Rutgers’ #3 ranked Sebastian Rivera wrapped up his run at the United World Wrestling Championships this morning just one match shy of a bronze medal bout. During day one of competition in Oslo, Norway, Rivera won his first contest against Maxim Sacultan of Moldova utilizing a big five-point move at the end of the match to seal the victory. His next foe was Amir Yazdanicherati of Iran, who bested Rivera by a score of 13-3. The Iranian then won his next two matches to advance to the gold medal bout. Because of this, Rivera was pulled back into the tournament with an opportunity to earn a bronze medal with three additional victories.
That road started with Gabriel Janatsch of Austria whom Rivera handled easily winning 10-0 in 75 seconds. His next match proved to have one of the more controversial outcomes this weekend as he was edged by the #1 seed from Poland, Krzysztof Bienkowski.
Rivera had the lead 6-4 in the waning moments of the match but then was pushed out of bounds. The official indicated that Rivera was fleeing the mat, so he got hit was a “caution and one” meaning his opponent is awarded a point and Rivera also gets a warning to keep engaging in the match.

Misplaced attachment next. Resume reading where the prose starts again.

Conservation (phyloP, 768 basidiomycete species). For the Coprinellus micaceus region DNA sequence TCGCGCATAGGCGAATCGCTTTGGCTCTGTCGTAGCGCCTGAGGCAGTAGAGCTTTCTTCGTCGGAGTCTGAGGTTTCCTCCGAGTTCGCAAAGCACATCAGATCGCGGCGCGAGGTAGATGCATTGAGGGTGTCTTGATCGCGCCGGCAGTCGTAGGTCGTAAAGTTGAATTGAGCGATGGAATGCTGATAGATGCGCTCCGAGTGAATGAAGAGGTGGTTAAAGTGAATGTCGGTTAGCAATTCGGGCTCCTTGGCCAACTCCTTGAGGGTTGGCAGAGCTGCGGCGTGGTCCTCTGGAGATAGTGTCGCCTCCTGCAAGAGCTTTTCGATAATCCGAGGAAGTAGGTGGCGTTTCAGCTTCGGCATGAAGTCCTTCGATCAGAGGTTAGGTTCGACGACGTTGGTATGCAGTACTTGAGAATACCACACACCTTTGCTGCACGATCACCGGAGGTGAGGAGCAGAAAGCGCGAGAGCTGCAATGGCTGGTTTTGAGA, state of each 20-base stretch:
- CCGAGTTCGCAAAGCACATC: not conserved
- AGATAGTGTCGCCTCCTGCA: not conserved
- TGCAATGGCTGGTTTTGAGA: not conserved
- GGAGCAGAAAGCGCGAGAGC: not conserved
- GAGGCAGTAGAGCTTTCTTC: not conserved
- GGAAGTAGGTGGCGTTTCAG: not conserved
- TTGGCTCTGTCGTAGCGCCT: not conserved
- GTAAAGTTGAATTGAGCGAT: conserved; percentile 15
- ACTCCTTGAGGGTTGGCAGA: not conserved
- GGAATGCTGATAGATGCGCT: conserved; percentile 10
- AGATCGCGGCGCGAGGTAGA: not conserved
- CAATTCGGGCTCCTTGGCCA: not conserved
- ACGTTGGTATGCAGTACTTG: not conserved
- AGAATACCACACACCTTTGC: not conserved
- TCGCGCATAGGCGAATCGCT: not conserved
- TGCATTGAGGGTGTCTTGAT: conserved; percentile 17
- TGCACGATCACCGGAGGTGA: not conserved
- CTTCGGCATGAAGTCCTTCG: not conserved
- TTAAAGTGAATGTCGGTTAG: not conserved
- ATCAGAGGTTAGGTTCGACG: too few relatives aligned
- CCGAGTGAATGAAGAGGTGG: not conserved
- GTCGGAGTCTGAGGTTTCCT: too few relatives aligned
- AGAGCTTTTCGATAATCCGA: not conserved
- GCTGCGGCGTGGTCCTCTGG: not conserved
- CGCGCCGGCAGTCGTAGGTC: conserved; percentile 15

But, for some reason, the official then decided that Rivera be placed in “par terre” position where his opponent starts on top of him and can score points if Rivera’s back gets exposed to the mat. This decision confused lots of wrestling pundits, as none could remember seeing a wrestler be placed in par terre position as the result of a neutral caution call. So, at this point, Rivera is leading 6-5 and is down in par terre position, trying to stay glued to the mat to secure his chance at a bronze medal. Unfortunately, his opponent was able to secure a gut wrench, expose Rivera’s back to the mat, and earn two points to take the decision. It was a heartbreaking loss that weighs even heavier since it appears to have been impacted by poor officiating. You can see the exchange that lead to the controversial call below:
Despite all of this, Sebastian can hold his head high as he wrestled his heart out this weekend, scoring 33 points in four matches in an extremely challenging international bracket. His American counterpart, Yianni Diakomilhalis, couldn’t end the 65kg medal drought that has plagued the states since current USA Wrestling Chief Bill Zadick won a gold medal back at the 2006 World Championships.
Rivera now turns his attention to the upcoming Rutgers season where he’ll look to improve on his 4th place All-American finish at last season’s NCAA tournament.